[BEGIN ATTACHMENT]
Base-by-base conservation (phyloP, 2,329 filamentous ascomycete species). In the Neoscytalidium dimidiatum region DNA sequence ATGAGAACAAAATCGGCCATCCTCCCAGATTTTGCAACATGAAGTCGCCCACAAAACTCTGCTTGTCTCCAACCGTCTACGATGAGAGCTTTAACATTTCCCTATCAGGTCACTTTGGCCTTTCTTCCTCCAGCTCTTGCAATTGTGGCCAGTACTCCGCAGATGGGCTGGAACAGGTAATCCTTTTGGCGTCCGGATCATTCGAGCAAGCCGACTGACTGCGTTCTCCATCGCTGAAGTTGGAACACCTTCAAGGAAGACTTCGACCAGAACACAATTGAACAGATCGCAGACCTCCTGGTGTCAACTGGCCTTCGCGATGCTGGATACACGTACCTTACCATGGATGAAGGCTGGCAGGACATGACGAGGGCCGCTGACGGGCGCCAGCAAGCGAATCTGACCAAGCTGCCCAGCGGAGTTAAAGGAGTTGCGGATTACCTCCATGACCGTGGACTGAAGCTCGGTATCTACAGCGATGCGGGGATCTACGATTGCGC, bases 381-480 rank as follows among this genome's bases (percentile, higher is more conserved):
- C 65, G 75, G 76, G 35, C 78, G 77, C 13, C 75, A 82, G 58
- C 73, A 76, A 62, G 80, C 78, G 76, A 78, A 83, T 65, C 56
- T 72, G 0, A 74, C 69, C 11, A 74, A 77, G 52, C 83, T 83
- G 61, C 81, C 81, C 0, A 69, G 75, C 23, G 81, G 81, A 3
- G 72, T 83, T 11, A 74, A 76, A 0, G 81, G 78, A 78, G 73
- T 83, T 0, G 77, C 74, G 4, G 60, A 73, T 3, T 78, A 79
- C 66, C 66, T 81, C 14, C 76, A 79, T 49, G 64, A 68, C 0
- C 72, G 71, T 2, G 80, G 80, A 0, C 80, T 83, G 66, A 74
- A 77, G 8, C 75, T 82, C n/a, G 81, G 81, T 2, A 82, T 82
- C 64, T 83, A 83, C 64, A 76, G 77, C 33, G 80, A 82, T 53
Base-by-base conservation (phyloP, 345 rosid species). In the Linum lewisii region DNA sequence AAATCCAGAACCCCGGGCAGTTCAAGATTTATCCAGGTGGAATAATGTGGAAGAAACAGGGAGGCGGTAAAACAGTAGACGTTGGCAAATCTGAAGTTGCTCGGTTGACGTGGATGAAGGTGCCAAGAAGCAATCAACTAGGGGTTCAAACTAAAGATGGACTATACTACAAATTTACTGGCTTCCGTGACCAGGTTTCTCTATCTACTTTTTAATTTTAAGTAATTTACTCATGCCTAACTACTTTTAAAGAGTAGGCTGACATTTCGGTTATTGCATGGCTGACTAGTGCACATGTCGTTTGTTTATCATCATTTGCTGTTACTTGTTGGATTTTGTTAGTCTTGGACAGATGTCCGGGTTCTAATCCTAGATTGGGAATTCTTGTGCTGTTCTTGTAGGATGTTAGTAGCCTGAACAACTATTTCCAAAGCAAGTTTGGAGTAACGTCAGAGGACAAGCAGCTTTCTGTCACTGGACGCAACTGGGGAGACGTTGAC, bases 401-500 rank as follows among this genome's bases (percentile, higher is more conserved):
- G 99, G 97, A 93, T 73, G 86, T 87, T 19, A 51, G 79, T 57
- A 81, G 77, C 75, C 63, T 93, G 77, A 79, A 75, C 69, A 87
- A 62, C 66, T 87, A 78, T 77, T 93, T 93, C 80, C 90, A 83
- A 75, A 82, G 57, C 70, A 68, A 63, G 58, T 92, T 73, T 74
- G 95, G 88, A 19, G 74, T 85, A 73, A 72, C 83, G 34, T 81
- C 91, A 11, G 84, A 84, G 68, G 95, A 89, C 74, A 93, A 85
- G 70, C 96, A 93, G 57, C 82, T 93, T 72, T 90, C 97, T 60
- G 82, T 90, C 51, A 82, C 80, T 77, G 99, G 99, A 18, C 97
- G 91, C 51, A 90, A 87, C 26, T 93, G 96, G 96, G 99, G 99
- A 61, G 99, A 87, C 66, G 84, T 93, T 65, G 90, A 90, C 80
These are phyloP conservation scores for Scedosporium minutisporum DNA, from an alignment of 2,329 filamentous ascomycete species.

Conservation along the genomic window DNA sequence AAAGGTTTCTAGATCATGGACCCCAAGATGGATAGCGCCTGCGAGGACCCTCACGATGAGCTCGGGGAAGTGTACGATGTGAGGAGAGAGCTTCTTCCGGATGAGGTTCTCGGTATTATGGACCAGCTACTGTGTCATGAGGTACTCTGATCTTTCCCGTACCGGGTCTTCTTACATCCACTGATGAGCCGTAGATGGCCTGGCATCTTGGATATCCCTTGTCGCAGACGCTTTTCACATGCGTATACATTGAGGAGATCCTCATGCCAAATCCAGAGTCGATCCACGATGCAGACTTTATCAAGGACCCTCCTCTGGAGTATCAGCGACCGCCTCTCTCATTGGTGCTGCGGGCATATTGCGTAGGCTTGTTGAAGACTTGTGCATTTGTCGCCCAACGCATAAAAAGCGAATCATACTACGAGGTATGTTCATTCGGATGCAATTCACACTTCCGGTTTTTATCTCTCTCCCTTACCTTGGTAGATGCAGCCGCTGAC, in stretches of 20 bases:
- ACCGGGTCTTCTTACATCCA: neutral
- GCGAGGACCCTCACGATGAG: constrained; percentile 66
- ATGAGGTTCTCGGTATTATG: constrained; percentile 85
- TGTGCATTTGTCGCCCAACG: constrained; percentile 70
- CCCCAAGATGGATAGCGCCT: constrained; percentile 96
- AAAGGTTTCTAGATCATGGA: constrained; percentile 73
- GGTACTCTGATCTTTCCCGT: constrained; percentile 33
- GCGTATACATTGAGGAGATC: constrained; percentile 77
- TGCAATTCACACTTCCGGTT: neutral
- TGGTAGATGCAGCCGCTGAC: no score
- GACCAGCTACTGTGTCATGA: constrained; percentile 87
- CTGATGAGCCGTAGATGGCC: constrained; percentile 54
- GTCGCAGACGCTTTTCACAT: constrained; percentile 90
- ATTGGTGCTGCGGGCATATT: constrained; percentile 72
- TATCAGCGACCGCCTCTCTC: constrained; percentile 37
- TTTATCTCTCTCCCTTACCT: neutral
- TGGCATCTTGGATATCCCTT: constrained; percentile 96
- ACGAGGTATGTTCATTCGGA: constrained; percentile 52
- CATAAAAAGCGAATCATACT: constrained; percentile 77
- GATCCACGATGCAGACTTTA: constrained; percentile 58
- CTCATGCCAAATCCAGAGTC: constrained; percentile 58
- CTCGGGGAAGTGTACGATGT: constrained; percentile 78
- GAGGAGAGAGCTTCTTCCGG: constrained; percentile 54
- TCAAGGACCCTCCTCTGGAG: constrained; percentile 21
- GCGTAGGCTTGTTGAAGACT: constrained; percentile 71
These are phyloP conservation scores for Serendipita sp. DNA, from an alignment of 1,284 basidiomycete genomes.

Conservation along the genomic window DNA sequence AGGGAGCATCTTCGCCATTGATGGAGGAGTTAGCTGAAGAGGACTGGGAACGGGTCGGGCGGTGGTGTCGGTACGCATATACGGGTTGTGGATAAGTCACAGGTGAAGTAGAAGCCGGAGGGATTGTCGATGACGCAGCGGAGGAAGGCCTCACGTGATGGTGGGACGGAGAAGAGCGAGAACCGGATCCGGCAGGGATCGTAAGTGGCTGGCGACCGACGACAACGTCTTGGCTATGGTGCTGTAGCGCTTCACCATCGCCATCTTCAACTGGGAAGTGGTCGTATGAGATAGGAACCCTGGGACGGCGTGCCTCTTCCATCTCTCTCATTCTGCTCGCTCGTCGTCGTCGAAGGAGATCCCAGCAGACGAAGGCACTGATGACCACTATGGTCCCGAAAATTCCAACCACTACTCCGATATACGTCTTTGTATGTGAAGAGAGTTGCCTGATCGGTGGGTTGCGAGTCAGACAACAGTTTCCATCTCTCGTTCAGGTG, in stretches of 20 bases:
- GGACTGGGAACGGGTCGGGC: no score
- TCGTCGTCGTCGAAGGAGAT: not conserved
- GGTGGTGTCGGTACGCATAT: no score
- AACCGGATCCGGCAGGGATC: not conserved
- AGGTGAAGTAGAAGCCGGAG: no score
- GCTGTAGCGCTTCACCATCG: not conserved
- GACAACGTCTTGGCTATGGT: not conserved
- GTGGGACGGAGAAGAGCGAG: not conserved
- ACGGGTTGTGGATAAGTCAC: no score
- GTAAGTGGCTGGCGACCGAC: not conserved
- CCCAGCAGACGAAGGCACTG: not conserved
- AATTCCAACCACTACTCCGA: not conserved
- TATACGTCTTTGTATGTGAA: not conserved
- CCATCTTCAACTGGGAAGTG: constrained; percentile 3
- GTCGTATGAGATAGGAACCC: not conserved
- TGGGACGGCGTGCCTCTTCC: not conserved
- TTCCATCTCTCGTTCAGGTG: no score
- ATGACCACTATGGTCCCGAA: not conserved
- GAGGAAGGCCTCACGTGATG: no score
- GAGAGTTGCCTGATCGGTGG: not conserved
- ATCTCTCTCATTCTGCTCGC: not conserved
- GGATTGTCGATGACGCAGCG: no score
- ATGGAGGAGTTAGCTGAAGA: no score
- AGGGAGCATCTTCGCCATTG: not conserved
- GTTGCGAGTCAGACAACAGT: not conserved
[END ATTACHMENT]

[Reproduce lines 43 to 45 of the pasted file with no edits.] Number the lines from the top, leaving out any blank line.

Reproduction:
- CATAAAAAGCGAATCATACT: constrained; percentile 77
- GATCCACGATGCAGACTTTA: constrained; percentile 58
- CTCATGCCAAATCCAGAGTC: constrained; percentile 58